Wrath Revisited

Wrath Revisited

by
Abby Zimet
John Steinbeck

It was seventy years ago today that The Grapes of Wrath, John Steinbeck's epic novel of Depression-era dispossession,  homelessness and hardship, was published. Upending the classic rags-to-riches narrative of America, Steinbeck traces the anguished migrant journey of the Joad family from the Oklahoma farm they've lost to a mirage of California. Steinbeck scholar Robert DeMott suggests the book offers a prophetic look at today's tough times. So does Steinbeck's anger at the faceless, heartless, greedy forces – particularly the
"bank" and the "company" – that have caused so much pain.

Here's Steinbeck on the anonymous money men driving down-and-out tenant farmers off their dusty land.

"The owners of the land came onto the land, or more often a spokesman for the owners came. They came in closed cars, and they felt the dry earth with their fingers, and sometimes they drove big earth augers into the ground for soil tests. The tenants, from their sun-beaten dooryards, watched uneasily when the closed cars drove along the fields. And at last the owner men drove into the dooryards and sat in their cars to talk out of the windows. The tenant men stood beside the cars for a while, and then squatted on thier hams and found sticks with which to mark the dust.

Some of the owner men were kind because they hated what they had to do, and some of them were angry because they hated to be cruel, and some of them were cold because they had long ago found that one could not be an owner unless one were cold. And all of them were caught in something larger than themselves...If a bank or a finance company owned the land, the owner man said, The Bank - or the Company – needs – wants – insists – must have – as though the Bank or the Company were a monster, with thought and feeling, which had ensnared them...The owner men sat in the cars and explained. You know the land is poor. You've scrabbled at it long enough, God knows...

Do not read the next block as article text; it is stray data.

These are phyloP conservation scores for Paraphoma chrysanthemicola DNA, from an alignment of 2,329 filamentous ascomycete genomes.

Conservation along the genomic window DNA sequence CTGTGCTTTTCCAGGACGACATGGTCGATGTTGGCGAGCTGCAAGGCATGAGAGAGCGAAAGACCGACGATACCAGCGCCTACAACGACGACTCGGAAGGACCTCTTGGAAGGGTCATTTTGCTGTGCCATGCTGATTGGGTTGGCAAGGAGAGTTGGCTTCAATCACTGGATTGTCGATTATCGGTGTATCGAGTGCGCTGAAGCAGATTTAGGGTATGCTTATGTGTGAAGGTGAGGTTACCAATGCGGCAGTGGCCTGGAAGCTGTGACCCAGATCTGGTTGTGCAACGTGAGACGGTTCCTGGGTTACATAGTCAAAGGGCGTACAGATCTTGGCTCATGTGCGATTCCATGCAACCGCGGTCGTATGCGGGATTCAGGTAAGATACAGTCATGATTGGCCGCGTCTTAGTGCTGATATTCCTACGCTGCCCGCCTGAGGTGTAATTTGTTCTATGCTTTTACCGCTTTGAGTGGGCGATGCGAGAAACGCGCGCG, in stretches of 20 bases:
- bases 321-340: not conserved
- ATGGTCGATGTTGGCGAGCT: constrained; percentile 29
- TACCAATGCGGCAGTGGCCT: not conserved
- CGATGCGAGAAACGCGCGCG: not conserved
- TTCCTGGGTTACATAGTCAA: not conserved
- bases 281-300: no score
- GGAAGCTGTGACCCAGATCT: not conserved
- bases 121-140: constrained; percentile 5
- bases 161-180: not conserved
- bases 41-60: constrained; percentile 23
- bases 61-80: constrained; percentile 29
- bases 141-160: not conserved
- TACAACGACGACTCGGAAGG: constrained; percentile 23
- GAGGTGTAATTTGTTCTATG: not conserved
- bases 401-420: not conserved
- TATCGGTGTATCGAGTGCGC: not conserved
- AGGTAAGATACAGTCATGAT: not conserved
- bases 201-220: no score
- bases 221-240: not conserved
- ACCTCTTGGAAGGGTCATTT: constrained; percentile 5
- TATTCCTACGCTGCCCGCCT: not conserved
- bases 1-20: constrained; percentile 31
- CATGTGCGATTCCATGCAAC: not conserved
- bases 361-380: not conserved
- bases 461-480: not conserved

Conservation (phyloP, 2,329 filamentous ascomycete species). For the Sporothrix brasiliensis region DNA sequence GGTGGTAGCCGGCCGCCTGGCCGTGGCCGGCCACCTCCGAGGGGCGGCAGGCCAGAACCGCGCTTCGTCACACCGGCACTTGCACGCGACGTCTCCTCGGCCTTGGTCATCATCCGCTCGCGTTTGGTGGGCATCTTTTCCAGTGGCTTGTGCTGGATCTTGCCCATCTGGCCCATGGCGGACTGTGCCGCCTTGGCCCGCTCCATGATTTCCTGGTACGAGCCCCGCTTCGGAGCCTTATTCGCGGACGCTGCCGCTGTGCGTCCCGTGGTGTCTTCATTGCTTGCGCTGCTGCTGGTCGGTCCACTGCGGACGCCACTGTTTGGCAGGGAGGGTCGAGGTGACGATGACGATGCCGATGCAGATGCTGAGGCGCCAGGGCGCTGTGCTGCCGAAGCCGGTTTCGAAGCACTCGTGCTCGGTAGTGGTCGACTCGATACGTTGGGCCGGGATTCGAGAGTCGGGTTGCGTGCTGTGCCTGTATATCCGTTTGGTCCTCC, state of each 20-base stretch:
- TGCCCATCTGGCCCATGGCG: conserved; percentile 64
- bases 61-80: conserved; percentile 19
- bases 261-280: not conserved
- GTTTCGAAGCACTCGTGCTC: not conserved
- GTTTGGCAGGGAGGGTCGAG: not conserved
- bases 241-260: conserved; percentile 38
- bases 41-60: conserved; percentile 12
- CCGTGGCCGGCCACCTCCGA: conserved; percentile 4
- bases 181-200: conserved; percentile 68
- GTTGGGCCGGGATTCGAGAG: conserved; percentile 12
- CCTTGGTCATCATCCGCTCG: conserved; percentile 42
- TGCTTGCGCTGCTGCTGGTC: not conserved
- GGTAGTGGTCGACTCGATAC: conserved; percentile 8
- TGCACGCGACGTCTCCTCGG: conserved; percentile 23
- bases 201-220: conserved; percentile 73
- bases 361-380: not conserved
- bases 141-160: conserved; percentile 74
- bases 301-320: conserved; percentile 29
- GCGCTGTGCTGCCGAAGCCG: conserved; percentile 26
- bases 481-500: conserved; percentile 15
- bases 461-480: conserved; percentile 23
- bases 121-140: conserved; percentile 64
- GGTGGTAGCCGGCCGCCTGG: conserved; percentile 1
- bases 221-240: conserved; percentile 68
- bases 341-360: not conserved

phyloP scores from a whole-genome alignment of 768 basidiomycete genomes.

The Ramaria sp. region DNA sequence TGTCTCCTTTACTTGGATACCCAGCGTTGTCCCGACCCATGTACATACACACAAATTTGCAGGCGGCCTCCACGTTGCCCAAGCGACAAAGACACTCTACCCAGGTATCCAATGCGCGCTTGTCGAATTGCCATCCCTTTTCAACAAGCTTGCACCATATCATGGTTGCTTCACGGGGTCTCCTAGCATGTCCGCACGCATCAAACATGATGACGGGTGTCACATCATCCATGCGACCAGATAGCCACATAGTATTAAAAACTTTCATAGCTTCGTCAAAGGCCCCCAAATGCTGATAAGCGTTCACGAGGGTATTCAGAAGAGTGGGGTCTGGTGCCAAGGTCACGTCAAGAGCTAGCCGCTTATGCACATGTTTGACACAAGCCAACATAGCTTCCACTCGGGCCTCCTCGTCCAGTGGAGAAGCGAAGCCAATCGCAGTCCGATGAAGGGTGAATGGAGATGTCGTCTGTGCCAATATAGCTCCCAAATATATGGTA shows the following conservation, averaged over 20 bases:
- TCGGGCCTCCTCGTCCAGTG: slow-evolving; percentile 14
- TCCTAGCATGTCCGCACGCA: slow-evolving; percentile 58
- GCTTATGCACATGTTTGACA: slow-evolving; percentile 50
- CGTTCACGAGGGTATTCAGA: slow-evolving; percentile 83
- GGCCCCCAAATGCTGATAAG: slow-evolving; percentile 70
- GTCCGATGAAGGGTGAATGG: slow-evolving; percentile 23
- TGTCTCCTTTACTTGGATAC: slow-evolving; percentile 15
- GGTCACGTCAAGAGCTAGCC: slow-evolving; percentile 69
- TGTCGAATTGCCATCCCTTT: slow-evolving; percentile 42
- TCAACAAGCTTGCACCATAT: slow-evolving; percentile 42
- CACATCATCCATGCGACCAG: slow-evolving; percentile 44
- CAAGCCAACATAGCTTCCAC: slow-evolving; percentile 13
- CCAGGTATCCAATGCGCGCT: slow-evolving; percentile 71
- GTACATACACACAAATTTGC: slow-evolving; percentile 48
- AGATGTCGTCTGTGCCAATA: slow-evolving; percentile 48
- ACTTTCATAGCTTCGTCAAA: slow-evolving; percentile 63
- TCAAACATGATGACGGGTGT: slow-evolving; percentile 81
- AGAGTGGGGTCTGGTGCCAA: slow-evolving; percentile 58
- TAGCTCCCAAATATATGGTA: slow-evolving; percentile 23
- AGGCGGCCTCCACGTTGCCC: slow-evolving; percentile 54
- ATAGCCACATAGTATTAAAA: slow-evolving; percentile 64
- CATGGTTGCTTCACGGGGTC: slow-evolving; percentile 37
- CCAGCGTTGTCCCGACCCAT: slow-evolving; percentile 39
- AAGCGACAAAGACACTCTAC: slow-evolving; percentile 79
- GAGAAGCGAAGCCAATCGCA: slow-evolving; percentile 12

The squatting men raised their eyes to understand. Can't we just hang on? Maybe the next year will be a good year...Next year, maybe. They looked up questioningly.

We can't depend on it. The bank – the monster has to have profits all the time. It can't wait. It'll die...You'll have to get off the land...

And now the squatting men stood up angrily...But it's our land. We measured it and broke it up. We were born on it, and we got killed on it, died on it. Even if it's no good, it's still ours. That's what makes it ours – being born on it, working it, dying on it. That makes ownership, not a paper with numbers on it.

We're sorry. It's not us. It's the monster. The bank isn't like a man...The bank is something more than men, I tell you. It's the monster. Men made it, but they can't control it...

But if we go, where'll we go? How'll we go? We got no money.

We're sorry, said the owner men. The bank, the fifty-thousand-acre owner can't be responsible. You're on land that isn't yours. Once over the line maybe you can pick cotton in the fall. Maybe you can go on relief. Why don't you go on west to California? There's work there, and it never gets cold. Why, you can reach out anywhere and pick an orange. Why, there's always some kind of crop to work in. Why don't you go there? And the owner men started their cars and rolled away."

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